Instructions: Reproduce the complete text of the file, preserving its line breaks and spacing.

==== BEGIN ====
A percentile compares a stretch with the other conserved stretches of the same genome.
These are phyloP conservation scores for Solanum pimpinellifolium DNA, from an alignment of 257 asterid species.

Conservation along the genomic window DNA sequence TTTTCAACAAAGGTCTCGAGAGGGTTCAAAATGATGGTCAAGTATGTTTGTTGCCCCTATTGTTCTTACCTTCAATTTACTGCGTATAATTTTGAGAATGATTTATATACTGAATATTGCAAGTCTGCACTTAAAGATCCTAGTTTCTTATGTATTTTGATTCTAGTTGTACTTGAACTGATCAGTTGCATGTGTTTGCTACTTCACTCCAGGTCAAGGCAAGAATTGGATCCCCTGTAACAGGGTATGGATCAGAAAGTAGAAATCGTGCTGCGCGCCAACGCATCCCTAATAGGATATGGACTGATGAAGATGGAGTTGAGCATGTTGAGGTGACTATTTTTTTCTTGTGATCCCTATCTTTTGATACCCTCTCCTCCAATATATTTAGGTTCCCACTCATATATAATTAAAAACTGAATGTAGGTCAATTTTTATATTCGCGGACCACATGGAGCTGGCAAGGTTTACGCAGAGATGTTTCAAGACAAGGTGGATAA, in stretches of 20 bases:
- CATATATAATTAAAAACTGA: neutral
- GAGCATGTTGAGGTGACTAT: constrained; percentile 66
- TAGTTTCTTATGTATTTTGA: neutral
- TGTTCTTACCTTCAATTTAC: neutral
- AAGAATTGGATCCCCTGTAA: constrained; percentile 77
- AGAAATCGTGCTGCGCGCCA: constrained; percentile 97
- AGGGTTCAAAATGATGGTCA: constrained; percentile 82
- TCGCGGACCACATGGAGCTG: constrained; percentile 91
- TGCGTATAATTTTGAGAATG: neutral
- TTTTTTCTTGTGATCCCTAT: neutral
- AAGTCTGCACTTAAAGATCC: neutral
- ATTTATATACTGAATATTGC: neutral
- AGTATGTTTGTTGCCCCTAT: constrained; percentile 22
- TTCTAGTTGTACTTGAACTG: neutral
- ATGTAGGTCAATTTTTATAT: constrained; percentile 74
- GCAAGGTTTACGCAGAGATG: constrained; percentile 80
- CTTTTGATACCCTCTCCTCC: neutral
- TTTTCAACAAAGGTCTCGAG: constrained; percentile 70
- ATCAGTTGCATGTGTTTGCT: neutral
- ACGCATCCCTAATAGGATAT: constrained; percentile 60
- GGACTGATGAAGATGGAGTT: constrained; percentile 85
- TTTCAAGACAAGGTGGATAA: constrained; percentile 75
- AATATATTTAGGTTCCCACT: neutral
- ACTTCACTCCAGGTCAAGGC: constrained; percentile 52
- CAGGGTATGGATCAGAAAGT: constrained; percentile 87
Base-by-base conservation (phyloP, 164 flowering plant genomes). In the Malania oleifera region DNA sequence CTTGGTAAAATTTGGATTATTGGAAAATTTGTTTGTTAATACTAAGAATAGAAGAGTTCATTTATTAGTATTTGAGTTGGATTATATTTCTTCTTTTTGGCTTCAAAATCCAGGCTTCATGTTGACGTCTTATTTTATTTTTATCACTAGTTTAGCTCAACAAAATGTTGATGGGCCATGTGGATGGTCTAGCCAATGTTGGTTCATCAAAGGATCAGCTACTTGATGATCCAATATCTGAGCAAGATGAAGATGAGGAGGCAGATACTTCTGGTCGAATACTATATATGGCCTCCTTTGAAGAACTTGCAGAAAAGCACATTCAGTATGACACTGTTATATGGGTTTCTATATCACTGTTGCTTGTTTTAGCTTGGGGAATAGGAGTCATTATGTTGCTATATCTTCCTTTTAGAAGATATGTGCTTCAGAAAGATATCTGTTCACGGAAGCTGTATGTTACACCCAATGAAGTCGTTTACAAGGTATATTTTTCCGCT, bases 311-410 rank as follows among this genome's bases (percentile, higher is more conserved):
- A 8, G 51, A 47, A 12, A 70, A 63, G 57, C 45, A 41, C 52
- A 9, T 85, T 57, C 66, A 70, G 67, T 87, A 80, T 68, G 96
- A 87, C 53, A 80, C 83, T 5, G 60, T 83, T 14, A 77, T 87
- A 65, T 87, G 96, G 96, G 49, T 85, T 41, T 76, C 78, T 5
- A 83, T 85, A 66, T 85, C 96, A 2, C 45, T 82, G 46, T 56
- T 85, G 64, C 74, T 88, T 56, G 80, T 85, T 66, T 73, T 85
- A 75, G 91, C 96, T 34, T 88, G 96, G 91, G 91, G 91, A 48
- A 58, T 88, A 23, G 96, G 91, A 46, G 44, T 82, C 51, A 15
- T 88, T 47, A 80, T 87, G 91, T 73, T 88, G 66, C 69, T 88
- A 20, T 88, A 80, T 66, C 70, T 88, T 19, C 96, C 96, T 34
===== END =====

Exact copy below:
A percentile compares a stretch with the other conserved stretches of the same genome.
These are phyloP conservation scores for Solanum pimpinellifolium DNA, from an alignment of 257 asterid species.

Conservation along the genomic window DNA sequence TTTTCAACAAAGGTCTCGAGAGGGTTCAAAATGATGGTCAAGTATGTTTGTTGCCCCTATTGTTCTTACCTTCAATTTACTGCGTATAATTTTGAGAATGATTTATATACTGAATATTGCAAGTCTGCACTTAAAGATCCTAGTTTCTTATGTATTTTGATTCTAGTTGTACTTGAACTGATCAGTTGCATGTGTTTGCTACTTCACTCCAGGTCAAGGCAAGAATTGGATCCCCTGTAACAGGGTATGGATCAGAAAGTAGAAATCGTGCTGCGCGCCAACGCATCCCTAATAGGATATGGACTGATGAAGATGGAGTTGAGCATGTTGAGGTGACTATTTTTTTCTTGTGATCCCTATCTTTTGATACCCTCTCCTCCAATATATTTAGGTTCCCACTCATATATAATTAAAAACTGAATGTAGGTCAATTTTTATATTCGCGGACCACATGGAGCTGGCAAGGTTTACGCAGAGATGTTTCAAGACAAGGTGGATAA, in stretches of 20 bases:
- CATATATAATTAAAAACTGA: neutral
- GAGCATGTTGAGGTGACTAT: constrained; percentile 66
- TAGTTTCTTATGTATTTTGA: neutral
- TGTTCTTACCTTCAATTTAC: neutral
- AAGAATTGGATCCCCTGTAA: constrained; percentile 77
- AGAAATCGTGCTGCGCGCCA: constrained; percentile 97
- AGGGTTCAAAATGATGGTCA: constrained; percentile 82
- TCGCGGACCACATGGAGCTG: constrained; percentile 91
- TGCGTATAATTTTGAGAATG: neutral
- TTTTTTCTTGTGATCCCTAT: neutral
- AAGTCTGCACTTAAAGATCC: neutral
- ATTTATATACTGAATATTGC: neutral
- AGTATGTTTGTTGCCCCTAT: constrained; percentile 22
- TTCTAGTTGTACTTGAACTG: neutral
- ATGTAGGTCAATTTTTATAT: constrained; percentile 74
- GCAAGGTTTACGCAGAGATG: constrained; percentile 80
- CTTTTGATACCCTCTCCTCC: neutral
- TTTTCAACAAAGGTCTCGAG: constrained; percentile 70
- ATCAGTTGCATGTGTTTGCT: neutral
- ACGCATCCCTAATAGGATAT: constrained; percentile 60
- GGACTGATGAAGATGGAGTT: constrained; percentile 85
- TTTCAAGACAAGGTGGATAA: constrained; percentile 75
- AATATATTTAGGTTCCCACT: neutral
- ACTTCACTCCAGGTCAAGGC: constrained; percentile 52
- CAGGGTATGGATCAGAAAGT: constrained; percentile 87
Base-by-base conservation (phyloP, 164 flowering plant genomes). In the Malania oleifera region DNA sequence CTTGGTAAAATTTGGATTATTGGAAAATTTGTTTGTTAATACTAAGAATAGAAGAGTTCATTTATTAGTATTTGAGTTGGATTATATTTCTTCTTTTTGGCTTCAAAATCCAGGCTTCATGTTGACGTCTTATTTTATTTTTATCACTAGTTTAGCTCAACAAAATGTTGATGGGCCATGTGGATGGTCTAGCCAATGTTGGTTCATCAAAGGATCAGCTACTTGATGATCCAATATCTGAGCAAGATGAAGATGAGGAGGCAGATACTTCTGGTCGAATACTATATATGGCCTCCTTTGAAGAACTTGCAGAAAAGCACATTCAGTATGACACTGTTATATGGGTTTCTATATCACTGTTGCTTGTTTTAGCTTGGGGAATAGGAGTCATTATGTTGCTATATCTTCCTTTTAGAAGATATGTGCTTCAGAAAGATATCTGTTCACGGAAGCTGTATGTTACACCCAATGAAGTCGTTTACAAGGTATATTTTTCCGCT, bases 311-410 rank as follows among this genome's bases (percentile, higher is more conserved):
- A 8, G 51, A 47, A 12, A 70, A 63, G 57, C 45, A 41, C 52
- A 9, T 85, T 57, C 66, A 70, G 67, T 87, A 80, T 68, G 96
- A 87, C 53, A 80, C 83, T 5, G 60, T 83, T 14, A 77, T 87
- A 65, T 87, G 96, G 96, G 49, T 85, T 41, T 76, C 78, T 5
- A 83, T 85, A 66, T 85, C 96, A 2, C 45, T 82, G 46, T 56
- T 85, G 64, C 74, T 88, T 56, G 80, T 85, T 66, T 73, T 85
- A 75, G 91, C 96, T 34, T 88, G 96, G 91, G 91, G 91, A 48
- A 58, T 88, A 23, G 96, G 91, A 46, G 44, T 82, C 51, A 15
- T 88, T 47, A 80, T 87, G 91, T 73, T 88, G 66, C 69, T 88
- A 20, T 88, A 80, T 66, C 70, T 88, T 19, C 96, C 96, T 34